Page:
pseudoprime (another Prime Pages' Glossary entries)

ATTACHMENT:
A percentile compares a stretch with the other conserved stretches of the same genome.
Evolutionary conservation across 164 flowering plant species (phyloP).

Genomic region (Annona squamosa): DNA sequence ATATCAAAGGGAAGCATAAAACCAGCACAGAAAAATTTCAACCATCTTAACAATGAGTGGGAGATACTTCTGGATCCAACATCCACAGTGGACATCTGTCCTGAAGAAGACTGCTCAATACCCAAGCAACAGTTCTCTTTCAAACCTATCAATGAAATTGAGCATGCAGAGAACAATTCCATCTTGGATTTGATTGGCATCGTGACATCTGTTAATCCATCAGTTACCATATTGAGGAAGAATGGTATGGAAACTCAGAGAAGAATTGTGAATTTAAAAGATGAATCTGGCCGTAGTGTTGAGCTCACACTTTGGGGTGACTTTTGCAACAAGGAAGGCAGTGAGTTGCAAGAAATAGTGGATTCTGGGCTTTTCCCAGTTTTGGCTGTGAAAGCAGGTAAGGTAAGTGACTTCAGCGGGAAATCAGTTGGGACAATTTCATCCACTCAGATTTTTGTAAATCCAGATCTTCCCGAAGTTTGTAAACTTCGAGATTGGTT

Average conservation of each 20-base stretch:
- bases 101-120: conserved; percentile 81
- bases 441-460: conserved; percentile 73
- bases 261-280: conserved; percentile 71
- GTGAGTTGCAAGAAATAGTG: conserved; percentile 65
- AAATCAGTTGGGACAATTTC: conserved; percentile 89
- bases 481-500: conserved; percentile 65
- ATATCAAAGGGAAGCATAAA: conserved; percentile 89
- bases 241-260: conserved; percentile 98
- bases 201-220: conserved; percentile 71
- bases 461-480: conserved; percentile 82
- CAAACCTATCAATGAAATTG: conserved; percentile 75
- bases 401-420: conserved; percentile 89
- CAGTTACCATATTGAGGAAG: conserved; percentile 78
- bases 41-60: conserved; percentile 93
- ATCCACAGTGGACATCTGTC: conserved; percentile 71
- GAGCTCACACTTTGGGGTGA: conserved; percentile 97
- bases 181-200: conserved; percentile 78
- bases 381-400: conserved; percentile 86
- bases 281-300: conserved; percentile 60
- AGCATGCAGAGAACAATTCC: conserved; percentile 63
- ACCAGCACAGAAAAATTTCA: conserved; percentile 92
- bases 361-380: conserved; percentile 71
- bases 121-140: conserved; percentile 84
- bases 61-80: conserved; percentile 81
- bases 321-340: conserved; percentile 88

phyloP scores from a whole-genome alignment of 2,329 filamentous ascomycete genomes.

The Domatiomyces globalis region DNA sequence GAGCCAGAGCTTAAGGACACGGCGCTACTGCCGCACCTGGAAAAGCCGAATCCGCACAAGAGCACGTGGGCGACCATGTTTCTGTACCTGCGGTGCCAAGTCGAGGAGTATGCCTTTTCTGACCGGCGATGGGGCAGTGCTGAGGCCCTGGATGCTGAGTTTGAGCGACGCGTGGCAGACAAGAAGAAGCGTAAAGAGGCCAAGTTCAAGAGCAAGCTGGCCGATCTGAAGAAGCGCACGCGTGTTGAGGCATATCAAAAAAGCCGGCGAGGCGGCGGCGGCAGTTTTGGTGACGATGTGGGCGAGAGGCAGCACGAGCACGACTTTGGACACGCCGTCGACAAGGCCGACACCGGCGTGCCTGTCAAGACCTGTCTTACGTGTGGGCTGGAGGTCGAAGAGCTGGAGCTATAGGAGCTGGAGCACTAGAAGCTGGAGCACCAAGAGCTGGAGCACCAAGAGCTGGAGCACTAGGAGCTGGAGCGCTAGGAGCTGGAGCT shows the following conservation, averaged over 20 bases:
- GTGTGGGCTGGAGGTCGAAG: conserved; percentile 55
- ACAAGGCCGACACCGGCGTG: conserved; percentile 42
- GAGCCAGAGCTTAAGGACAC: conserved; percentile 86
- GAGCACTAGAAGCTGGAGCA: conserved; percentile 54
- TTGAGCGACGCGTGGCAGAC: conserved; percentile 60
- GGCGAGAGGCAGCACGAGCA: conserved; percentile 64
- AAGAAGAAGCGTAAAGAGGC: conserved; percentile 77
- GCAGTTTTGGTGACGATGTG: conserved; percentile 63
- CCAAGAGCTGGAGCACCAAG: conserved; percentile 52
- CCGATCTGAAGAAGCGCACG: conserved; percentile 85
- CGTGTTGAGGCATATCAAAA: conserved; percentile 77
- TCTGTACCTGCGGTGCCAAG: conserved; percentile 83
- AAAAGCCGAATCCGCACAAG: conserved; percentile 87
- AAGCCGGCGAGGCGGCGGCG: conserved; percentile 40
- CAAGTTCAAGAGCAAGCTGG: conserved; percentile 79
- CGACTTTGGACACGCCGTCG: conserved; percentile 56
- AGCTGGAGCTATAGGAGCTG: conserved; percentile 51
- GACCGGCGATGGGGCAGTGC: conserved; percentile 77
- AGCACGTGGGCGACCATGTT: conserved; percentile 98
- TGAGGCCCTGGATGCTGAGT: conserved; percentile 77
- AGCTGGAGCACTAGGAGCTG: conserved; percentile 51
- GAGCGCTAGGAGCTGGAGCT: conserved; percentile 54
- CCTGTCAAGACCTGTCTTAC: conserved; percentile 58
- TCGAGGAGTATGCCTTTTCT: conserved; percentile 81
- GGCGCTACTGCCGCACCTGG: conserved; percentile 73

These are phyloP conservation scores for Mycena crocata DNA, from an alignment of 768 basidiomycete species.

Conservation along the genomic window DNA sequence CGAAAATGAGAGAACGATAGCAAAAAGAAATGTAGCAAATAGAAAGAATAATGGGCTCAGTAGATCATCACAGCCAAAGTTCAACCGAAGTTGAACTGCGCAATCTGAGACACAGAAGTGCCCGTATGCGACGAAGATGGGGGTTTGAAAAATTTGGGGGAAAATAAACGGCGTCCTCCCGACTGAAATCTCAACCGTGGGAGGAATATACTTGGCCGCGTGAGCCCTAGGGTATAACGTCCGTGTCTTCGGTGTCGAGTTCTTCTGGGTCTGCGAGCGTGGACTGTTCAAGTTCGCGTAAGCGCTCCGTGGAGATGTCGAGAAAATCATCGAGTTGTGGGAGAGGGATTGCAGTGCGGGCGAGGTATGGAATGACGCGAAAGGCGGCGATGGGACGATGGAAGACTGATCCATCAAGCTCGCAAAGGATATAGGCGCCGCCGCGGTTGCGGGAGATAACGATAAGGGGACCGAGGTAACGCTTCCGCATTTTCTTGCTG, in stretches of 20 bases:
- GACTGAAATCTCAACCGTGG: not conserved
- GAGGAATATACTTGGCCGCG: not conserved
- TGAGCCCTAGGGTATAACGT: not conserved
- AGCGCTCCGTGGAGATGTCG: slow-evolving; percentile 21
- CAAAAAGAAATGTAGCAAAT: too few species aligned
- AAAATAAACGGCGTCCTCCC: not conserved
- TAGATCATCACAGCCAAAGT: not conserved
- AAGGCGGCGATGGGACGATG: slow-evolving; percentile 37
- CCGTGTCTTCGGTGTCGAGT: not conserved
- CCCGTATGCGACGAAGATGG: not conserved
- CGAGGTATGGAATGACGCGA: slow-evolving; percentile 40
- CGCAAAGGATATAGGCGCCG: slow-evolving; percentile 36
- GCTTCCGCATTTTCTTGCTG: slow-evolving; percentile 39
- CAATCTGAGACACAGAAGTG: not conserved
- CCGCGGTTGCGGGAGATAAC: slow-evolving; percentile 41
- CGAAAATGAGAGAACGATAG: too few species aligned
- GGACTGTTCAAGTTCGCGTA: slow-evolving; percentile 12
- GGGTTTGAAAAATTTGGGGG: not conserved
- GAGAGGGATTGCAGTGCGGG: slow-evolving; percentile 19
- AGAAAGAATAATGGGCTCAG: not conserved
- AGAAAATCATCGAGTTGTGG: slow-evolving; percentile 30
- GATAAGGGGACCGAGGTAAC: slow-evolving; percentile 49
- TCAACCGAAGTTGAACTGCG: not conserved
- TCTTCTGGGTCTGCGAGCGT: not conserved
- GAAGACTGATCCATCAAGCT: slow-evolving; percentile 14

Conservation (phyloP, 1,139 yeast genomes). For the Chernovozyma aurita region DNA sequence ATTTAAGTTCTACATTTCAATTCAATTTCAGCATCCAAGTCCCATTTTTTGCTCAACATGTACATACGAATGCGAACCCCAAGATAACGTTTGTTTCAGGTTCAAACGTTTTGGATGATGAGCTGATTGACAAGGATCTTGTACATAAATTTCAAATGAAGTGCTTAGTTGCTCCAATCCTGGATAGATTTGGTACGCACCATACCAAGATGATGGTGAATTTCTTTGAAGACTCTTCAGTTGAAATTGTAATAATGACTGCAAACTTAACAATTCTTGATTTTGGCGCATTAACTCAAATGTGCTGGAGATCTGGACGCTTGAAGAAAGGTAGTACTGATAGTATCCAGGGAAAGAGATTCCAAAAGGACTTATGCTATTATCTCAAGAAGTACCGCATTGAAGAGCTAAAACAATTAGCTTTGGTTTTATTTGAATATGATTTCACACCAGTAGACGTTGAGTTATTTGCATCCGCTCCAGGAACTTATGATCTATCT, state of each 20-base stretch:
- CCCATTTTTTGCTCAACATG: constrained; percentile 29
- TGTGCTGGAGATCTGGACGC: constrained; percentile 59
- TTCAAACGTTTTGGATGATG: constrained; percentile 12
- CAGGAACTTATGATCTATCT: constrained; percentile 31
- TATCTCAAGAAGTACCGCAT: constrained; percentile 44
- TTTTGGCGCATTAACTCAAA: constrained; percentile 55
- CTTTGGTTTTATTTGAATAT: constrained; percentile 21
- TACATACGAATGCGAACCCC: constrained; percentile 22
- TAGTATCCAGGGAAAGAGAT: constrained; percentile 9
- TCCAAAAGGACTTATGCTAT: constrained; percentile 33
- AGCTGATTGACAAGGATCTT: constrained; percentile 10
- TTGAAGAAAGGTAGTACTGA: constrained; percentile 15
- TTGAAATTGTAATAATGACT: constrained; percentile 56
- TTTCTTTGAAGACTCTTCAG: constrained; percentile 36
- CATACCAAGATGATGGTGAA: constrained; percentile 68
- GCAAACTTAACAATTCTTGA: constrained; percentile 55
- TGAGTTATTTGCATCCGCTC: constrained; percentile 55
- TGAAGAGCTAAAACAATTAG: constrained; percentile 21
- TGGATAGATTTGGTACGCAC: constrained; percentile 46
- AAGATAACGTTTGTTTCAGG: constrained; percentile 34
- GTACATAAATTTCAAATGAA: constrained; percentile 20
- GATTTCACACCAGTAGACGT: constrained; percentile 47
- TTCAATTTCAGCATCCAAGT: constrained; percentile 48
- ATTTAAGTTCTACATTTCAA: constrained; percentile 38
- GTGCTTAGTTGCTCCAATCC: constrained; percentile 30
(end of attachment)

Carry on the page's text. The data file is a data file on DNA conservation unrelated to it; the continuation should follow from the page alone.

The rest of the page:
Glossary: Prime Pages: Top 5000: A probable-prime which is composite is called a pseudoprime. (At one time all probable primes were called pseudoprimes, but now the terminology has been corrected.) The smallest examples of pseudoprimes for bases 2, 3, 5, and 7 are as follows. 341 = 11.31 is a 2-PRP, (Sarrus 1819) 91 = 7.13 is a 3-PRP, 217 = 7.31 is a 5-PRP and, 25 = 5.5 is a 7-PRP. It is harder to find examples of composites which are probable primes (or better, strong probable primes) to several bases, but this is always possible [AGP94a]. Let tn be the least composite that is a strong probable prime for the first n primes. We now know: t1 = 23 . 89 t2 = 829 . 1657 t3 = 2251 . 11251 t4 = 151 . 751 . 28351 t5 = 6763 . 10627 . 29947 t6 = 1303 . 16927 . 157543 t7 = 10670053 . 32010157 t8 = 10670053 . 32010157 t9 < 149491 . 747451 . 34233211 t10 < 149491 . 747451 . 34233211 t11 < 149491 . 747451 . 34233211 t12 < 399165290221 . 798330580441 t13 < 1287836182261 . 2575672364521 t14 < 54786377365501 . 109572754731001 t15 < 172157429516701 . 344314859033401 t16 < 531099297693901 . 1062198595387801 t17 < 531099297693901 . 1062198595387801 t18 < 27778299663977101 . 55556599327954201 t19 < 27778299663977101 . 55556599327954201 t20 > 1036 Knowing tn gives an efficient primality test for small numbers: all numbers less than tn which pass SPRP tests fore the first n primes are indeed prime! Arnault found a 337 digit number which passed strong PRP tests for each of the 46 primes below 200 [Arnault95]. It is interesting to note that in 1950 Lehmer, using the weaker definition an = a (mod n) for probable/pseudo-prime, discovered 2*73*1103 = 161038 is an even "pseudoprime" base two. See Also: CarmichaelNumber, PRP, FrobeniusPseudoprimeRelated pages (outside of this work)References: AGP94a W. R. Alford, A. Granville and C. Pomerance, On the difficulty of finding reliable witnesses.  In "Algorithmic Number Theory, First International Symposium, ANTS-I," L. M. Adleman and M. D. Huang editors, Lecture Notes in Computer Science Vol, 877, Springer-Verlag, 1994.  Berlin, pp. 1--16, MR 96d:11136 Arnault95 F. Arnault, "Rabin-Miller primality test: composite numbers which pass it," Math. Comp., 64:209 (1995) 355--361.  MR 95c:11152 Jaeschke93 G. Jaeschke, "On strong pseudoprimes to several bases," Math. Comp., 61 (1993) 915-926.  MR 94d:11004 Pinch2000 R. Pinch, The pseudoprimes up to 1013.  In "Algorithmic number theory (Leiden, 2000)," Lecture Notes in Comput. Sci. Vol, 1838, Springer-Verlag, 2000.  Berlin, pp. 459--473, MR 2002g:11177 Pomerance84 C. Pomerance, Lecture notes on primality testing and factoring (notes by G. M. Gagola Jr.), Notes Vol, 4, Mathematical Association of America, 1984.  pp. 34 pages, PSW80 C. Pomerance, J. L. Selfridge and Wagstaff, Jr., S. S., "The pseudoprimes to 25 · 109," Math. Comp., 35:151 (1980) 1003-1026.  MR 82g:10030 [See Richard Pinch's lists of pseudoprimes and [Jaeschke93].] Ribenboim95 P. Ribenboim, The new book of prime number records, 3rd edition, Springer-Verlag, 1995.  New York, NY, pp. xxiv+541, ISBN 0-387-94457-5. MR 96k:11112 [An excellent resource for those with some college mathematics. Basically a Guinness Book of World Records for primes with much of the relevant mathematics. The extensive bibliography is seventy-five pages.] Zhang2000 Z. Zhang, "Finding strong pseudoprimes to several bases," Math. Comp., 70:234 (2001) 863--872.  MR 2001g:11009 (Abstract available) Zhang2005a Z. Zhang, "Finding C3-strong pseudoprimes," Math. Comp., 74:250 (2005) 1009--1024 (electronic).  MR 2114662 Zhang2007 Zhang, Zhenxiang, "Two kinds of strong pseudoprimes up to 1036," Math. Comp., 76:260 (2007) 2095--2107 (electronic).  MR2336285 ZT2003 Z. Zhang and M. Tang, "Finding strong pseudoprimes to several bases. II," Math. Comp., 72:244 (2003) 2085--2097 (electronic).  http://www.ams.org/journal-getitem?pii=S0025-5718-03-01545-X.  MR 2004c:11008 (Abstract available) Chris K. Caldwell © 1999-2018 (all rights reserved)